Jesse Jackson Jr. Resigns From Congress

Illinois congressman calls it quits amid reports of coming plea deal

David Jackson protests outside Rep. Jesse Jackson Jr.'s office in Chicago, Dec. 13, 2008.
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Illinois Democratic Rep. Jesse Jackson resigned from Congress Wednesday.

Jackson's brother, Jonathan Jackson, told the Chicago Tribune by telephone midday Wednesday that Jackson was sending a letter to House Speaker John Boehner, making it official.

Boehner's office confirmed to U.S. News it received the letter of resignation.

"For seventeen years I have given 100 percent of my time, energy and life to public service," Jackson said in his resignation letter. “However, over the past several months, as my health has deteriorated, my ability to serve the constituents of my district has continued to diminish. Against the recommendations of my doctors, I had hoped and tried to return to Washington and continue working on the issues… I know that will not be possible.”

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Jackson has been absent from Congress since June and announced over the summer he was battling bipolar disorder. He had been receiving treatment at the Mayo Clinic.

In addition to dealing with his mental health, Jackson is also under investigation by the FBI and the House Ethics Committee for allegedly using campaign funds to redecorate his home and engaging in a "pay to play" scheme to win appointment to President Barack Obama's Senate seat.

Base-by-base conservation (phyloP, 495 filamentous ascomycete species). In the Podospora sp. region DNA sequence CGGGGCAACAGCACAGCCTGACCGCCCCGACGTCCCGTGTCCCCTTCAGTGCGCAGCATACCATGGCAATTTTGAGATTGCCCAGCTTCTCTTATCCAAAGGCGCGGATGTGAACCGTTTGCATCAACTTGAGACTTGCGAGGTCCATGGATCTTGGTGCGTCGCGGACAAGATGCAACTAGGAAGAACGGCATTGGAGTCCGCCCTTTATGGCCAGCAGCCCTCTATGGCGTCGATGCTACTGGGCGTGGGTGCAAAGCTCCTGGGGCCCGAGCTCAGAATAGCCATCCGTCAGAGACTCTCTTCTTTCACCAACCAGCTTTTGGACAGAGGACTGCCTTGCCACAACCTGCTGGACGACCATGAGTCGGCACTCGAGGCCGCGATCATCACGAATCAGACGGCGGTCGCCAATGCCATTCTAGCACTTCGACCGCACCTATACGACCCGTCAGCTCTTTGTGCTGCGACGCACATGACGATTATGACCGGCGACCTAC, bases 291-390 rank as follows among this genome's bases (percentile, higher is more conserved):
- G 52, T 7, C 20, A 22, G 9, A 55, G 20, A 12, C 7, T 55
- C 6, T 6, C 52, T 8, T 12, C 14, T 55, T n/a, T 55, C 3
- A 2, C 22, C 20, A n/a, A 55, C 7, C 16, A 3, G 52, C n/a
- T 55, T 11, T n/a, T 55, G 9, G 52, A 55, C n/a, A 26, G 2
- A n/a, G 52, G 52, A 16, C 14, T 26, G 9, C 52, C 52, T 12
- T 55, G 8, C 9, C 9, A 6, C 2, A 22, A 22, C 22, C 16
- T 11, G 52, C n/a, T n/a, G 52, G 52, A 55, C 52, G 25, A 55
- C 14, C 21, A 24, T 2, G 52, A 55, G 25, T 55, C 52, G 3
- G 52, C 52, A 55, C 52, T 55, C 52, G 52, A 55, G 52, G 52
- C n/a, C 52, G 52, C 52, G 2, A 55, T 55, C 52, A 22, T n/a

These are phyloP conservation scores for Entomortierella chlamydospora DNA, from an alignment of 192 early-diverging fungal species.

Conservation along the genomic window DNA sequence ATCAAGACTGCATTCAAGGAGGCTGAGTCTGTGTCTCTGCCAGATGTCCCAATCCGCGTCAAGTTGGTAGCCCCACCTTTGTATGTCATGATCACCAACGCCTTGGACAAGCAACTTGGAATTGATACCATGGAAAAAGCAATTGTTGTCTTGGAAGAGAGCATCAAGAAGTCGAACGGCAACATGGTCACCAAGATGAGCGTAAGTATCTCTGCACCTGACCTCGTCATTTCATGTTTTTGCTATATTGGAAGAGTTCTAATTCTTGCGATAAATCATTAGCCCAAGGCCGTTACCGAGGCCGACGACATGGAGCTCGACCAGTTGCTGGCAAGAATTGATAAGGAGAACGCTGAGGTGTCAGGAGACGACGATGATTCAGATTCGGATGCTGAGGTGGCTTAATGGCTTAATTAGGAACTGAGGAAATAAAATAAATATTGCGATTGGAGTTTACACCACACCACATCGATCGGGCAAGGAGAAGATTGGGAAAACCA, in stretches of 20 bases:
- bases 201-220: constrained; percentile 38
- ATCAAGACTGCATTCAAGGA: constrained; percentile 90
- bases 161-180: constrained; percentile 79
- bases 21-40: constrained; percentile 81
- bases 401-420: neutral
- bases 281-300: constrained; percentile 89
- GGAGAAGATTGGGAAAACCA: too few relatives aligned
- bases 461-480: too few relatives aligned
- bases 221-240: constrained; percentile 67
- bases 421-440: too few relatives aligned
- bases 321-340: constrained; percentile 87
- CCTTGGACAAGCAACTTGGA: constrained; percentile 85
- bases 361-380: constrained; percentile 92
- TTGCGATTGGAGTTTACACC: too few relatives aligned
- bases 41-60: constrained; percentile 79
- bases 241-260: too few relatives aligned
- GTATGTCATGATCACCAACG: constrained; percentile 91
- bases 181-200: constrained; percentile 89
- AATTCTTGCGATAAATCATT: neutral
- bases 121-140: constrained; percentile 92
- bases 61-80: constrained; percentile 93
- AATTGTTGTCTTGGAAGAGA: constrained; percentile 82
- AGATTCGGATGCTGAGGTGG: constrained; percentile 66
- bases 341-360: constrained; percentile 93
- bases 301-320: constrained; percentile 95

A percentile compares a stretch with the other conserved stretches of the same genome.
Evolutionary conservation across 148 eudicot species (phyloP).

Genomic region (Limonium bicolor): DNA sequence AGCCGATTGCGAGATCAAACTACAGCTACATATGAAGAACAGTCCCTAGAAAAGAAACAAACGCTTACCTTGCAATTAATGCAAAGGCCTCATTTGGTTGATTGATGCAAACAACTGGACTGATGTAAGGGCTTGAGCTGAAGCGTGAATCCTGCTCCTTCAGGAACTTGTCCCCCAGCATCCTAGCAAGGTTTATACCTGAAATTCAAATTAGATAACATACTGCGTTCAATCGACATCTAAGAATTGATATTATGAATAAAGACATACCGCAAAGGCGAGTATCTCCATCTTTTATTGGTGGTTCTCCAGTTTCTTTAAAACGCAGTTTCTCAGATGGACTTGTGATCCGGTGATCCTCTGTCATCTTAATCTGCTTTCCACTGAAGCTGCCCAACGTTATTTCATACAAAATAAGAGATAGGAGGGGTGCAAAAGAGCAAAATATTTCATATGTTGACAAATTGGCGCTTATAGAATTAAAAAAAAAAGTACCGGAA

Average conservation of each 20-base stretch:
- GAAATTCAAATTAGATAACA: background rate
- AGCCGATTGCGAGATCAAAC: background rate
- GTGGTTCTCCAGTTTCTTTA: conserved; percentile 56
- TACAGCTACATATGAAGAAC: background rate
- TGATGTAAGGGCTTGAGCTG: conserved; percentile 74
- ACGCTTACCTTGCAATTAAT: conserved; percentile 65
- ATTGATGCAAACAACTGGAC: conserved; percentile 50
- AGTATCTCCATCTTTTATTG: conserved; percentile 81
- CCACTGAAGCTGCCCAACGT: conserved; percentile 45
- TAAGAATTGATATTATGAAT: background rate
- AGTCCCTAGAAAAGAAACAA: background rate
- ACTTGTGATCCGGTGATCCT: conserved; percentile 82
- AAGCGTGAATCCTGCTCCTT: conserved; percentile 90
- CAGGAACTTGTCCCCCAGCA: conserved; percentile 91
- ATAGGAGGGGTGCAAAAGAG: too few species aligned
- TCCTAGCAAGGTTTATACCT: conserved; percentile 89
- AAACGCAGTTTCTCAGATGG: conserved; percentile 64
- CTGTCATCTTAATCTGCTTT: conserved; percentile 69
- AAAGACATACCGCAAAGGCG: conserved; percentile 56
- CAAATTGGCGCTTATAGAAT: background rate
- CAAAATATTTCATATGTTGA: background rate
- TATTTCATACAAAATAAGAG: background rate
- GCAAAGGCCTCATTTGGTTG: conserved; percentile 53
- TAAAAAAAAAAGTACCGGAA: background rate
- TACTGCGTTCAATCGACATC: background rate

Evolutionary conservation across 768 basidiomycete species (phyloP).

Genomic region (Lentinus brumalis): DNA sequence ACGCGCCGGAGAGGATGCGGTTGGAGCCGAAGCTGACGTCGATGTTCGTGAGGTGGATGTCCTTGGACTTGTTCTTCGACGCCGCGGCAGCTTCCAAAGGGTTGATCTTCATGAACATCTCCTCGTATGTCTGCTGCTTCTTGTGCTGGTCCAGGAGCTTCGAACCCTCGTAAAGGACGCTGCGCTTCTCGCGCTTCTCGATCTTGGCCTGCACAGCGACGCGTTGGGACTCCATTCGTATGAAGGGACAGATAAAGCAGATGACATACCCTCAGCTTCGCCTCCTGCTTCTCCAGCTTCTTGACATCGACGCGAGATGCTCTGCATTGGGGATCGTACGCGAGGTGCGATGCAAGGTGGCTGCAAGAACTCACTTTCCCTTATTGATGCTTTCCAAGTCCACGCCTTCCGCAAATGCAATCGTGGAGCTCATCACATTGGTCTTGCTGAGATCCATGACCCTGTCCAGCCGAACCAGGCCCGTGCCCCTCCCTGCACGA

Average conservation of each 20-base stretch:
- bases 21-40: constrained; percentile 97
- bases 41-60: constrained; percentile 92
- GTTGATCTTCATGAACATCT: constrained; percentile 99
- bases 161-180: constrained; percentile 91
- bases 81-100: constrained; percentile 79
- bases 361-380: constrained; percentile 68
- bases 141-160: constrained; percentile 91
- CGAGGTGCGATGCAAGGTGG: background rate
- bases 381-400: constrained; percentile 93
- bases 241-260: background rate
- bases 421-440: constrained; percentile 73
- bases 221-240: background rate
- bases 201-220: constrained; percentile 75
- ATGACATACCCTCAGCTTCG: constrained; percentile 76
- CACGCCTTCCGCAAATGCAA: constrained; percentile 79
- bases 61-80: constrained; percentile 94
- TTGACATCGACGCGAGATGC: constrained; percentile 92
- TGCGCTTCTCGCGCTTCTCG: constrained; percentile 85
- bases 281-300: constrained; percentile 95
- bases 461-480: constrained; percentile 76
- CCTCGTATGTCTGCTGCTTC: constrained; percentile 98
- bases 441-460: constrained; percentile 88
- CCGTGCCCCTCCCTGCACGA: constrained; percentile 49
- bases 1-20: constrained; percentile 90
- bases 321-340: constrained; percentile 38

While Jackson failed to hit the campaign trail this election cycle, the congressman won re-election by a landslide in the 2nd Congressional District. He represented the district beginning in 1995.

Jesse Jackson Jr. with father Rev. Jesse Jackson on Capitol Hill, Jan. 7, 1997.
Illinois Democratic Gov. Pat Quinn will be responsible for calling a special election to replace Jackson.

According to CBS News, Jackson is negotiating a plea deal with the government to handle his ethics violations and hired white-collar defense attorney Dan Webb. A deal reportedly could have involved Jackson resigning and serving time in jail.

“During this journey I have made my share of mistakes,” Jackson said in his resignation letter. “I am aware of the ongoing federal investigation into my activities and I am doing my best to address the situation responsibly.”

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Former Illinois Democratic Rep. Debbie Halvorson -- who challenged Jackson in a bitter Democratic primary this year -- told U.S. News she has been concerned about Jackson's health, but is "excited" the district will be represented soon. 

Halvorson said she hasn't decided if she will again seek to represent the 2nd Congressional District.

“It is just happening. I haven’t made up my mind either way,” Halvorson says. “I am excited to think that the district might have a representative soon.”

Read Jackson's resignation letter:

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Lauren Fox is a political reporter for U.S. News & World Report. She can be reached at or you can follow her on Twitter @foxreports.